96,775.  Nearly six hundred years ago England was torn apart by a series of bloody battles for the throne.  In just thirty years the Crown changed hands seven times.  Tens of thousands were slaughtered.  It was one of the most turbulent and violent periods in British history: it’s known as the Wars of the Roses.  (England & Henry VI & Edward IV & English Civil Wars)  Dan Jones, Britain’s Bloody Crown I, Channel 5 2016 

 

96,776.  … Henry [VI] gave another of his cousins the job of managing England for him – Lord Somerset.  (England & Henry VI & Edward IV & English Civil Wars)  ibid.  

 

96,777.  York’s absolutely certain that he should be in charge; Margaret’s absolutely certain she should be in charge … York storms out of London and begins to gather troops.  (England & Henry VI & Edward IV & English Civil Wars)  ibid.

 

96,778.  Richard Duke of York has come to London expecting to be made Lord Protector of England.  He has accused the Queen’s man Somerset of treason and demanded to take his place in charge of England.  (England & Henry VI & Edward IV & English Civil Wars)  ibid.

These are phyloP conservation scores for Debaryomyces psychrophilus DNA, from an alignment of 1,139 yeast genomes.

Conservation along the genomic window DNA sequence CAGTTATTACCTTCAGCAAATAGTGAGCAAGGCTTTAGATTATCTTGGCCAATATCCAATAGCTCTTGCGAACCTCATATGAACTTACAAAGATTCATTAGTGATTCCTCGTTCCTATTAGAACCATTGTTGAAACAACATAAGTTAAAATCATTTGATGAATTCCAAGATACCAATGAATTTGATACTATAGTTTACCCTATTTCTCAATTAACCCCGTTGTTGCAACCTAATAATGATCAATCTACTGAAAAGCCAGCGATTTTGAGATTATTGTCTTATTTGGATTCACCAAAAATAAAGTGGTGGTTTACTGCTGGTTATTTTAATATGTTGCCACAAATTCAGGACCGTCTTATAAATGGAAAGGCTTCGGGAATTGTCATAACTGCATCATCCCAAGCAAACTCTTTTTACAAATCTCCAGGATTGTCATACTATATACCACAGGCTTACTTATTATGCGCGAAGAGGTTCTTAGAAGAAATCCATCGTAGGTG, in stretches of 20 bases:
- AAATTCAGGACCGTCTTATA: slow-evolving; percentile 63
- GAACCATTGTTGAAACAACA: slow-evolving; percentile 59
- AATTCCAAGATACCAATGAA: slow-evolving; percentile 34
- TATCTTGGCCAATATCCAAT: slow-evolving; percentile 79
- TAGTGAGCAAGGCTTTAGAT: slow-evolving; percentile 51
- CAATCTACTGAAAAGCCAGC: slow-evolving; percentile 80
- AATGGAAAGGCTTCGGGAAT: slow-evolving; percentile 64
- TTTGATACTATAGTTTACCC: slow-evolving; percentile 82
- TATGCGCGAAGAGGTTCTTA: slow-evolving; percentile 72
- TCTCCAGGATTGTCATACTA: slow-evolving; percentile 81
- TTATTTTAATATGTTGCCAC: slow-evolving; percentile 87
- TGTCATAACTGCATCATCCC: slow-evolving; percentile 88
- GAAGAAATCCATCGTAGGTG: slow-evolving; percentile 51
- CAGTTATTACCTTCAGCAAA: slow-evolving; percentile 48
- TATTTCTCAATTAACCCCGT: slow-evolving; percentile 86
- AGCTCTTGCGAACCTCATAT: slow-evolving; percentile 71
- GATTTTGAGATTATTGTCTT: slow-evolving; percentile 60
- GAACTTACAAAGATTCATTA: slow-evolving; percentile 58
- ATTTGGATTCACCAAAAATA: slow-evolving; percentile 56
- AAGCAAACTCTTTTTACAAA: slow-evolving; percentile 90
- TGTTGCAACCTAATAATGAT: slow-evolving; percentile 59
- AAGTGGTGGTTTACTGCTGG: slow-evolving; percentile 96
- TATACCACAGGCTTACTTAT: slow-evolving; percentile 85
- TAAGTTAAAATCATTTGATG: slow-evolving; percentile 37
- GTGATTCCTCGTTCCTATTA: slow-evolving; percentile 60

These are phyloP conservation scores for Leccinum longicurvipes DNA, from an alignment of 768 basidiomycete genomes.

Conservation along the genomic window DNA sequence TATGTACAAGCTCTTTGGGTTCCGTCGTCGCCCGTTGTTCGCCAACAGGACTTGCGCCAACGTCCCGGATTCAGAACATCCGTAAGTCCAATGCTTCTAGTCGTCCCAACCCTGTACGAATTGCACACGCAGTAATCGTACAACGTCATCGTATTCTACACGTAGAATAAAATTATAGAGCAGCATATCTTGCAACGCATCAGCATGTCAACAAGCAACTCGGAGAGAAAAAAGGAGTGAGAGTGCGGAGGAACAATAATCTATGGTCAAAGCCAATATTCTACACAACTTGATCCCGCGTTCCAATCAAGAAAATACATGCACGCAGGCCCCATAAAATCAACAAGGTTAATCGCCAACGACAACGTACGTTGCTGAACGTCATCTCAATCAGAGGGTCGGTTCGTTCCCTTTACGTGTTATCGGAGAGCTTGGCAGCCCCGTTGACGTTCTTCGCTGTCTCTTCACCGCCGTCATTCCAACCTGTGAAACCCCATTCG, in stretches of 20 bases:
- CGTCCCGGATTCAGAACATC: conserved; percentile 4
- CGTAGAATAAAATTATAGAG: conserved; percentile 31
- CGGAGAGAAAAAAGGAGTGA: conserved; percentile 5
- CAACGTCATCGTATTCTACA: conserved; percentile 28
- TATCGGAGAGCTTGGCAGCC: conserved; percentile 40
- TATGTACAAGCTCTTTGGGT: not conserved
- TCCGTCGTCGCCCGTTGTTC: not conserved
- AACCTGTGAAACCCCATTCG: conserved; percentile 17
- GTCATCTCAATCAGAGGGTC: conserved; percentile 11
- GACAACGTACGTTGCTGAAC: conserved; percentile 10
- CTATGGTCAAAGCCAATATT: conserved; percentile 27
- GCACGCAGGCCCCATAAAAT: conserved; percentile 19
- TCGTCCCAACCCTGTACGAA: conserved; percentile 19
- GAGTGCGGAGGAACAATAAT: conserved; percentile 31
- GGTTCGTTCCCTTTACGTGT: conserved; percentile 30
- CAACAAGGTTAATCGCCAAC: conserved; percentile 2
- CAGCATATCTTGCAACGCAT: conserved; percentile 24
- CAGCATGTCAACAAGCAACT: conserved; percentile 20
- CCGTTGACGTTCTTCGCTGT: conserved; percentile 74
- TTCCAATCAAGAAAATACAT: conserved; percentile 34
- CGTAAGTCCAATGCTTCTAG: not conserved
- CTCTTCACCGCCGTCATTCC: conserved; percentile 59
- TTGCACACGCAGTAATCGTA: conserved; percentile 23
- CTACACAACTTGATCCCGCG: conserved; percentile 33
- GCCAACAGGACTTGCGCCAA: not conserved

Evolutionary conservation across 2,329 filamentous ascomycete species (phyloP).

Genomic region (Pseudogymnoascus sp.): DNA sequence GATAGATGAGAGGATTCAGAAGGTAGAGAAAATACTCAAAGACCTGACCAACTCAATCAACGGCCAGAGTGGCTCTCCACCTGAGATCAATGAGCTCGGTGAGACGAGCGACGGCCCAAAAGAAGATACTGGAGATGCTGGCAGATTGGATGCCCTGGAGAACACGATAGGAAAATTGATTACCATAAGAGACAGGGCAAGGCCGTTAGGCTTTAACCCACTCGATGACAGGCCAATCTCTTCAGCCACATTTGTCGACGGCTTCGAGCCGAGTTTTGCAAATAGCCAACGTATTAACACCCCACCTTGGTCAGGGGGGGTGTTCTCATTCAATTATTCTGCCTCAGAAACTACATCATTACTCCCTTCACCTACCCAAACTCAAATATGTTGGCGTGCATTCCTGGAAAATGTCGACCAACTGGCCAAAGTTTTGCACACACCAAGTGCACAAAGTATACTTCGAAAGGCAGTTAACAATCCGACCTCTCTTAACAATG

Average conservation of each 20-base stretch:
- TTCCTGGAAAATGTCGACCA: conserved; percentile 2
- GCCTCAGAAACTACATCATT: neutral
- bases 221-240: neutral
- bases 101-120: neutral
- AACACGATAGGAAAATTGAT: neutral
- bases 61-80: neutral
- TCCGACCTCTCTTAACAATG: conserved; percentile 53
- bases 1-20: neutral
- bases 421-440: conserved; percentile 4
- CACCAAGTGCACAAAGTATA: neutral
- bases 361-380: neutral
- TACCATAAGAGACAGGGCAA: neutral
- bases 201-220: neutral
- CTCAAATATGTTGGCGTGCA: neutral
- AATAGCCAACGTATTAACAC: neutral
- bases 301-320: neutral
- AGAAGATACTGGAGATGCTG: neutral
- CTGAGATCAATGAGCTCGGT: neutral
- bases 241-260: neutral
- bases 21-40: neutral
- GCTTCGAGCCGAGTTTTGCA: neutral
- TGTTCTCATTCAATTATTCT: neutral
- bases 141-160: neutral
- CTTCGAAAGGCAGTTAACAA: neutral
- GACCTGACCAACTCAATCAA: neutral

96,780.  Henry VI has woken after a year in a catatonic stupor.  Queen Margaret’s ally Somerset is immediately released from the Tower.  It’s a disaster for the Duke of York.  (England & Henry VI & Edward IV & English Civil Wars)  ibid.

 

96,783.  Margaret’s troops march north … Margaret outnumbers York two to one … She brings the king along for legitimacy.  (England & Henry VI & Edward IV & English Civil Wars)  ibid.  

 

96,784.  Less than a year later, his great ally Warwick attacks the royal army at Northampton.  Queen Margaret escapes … York has made his decision – he’s going to take the Crown … They take the Queen’s revenge.  (England & Henry VI & Edward IV & English Civil Wars)  ibid.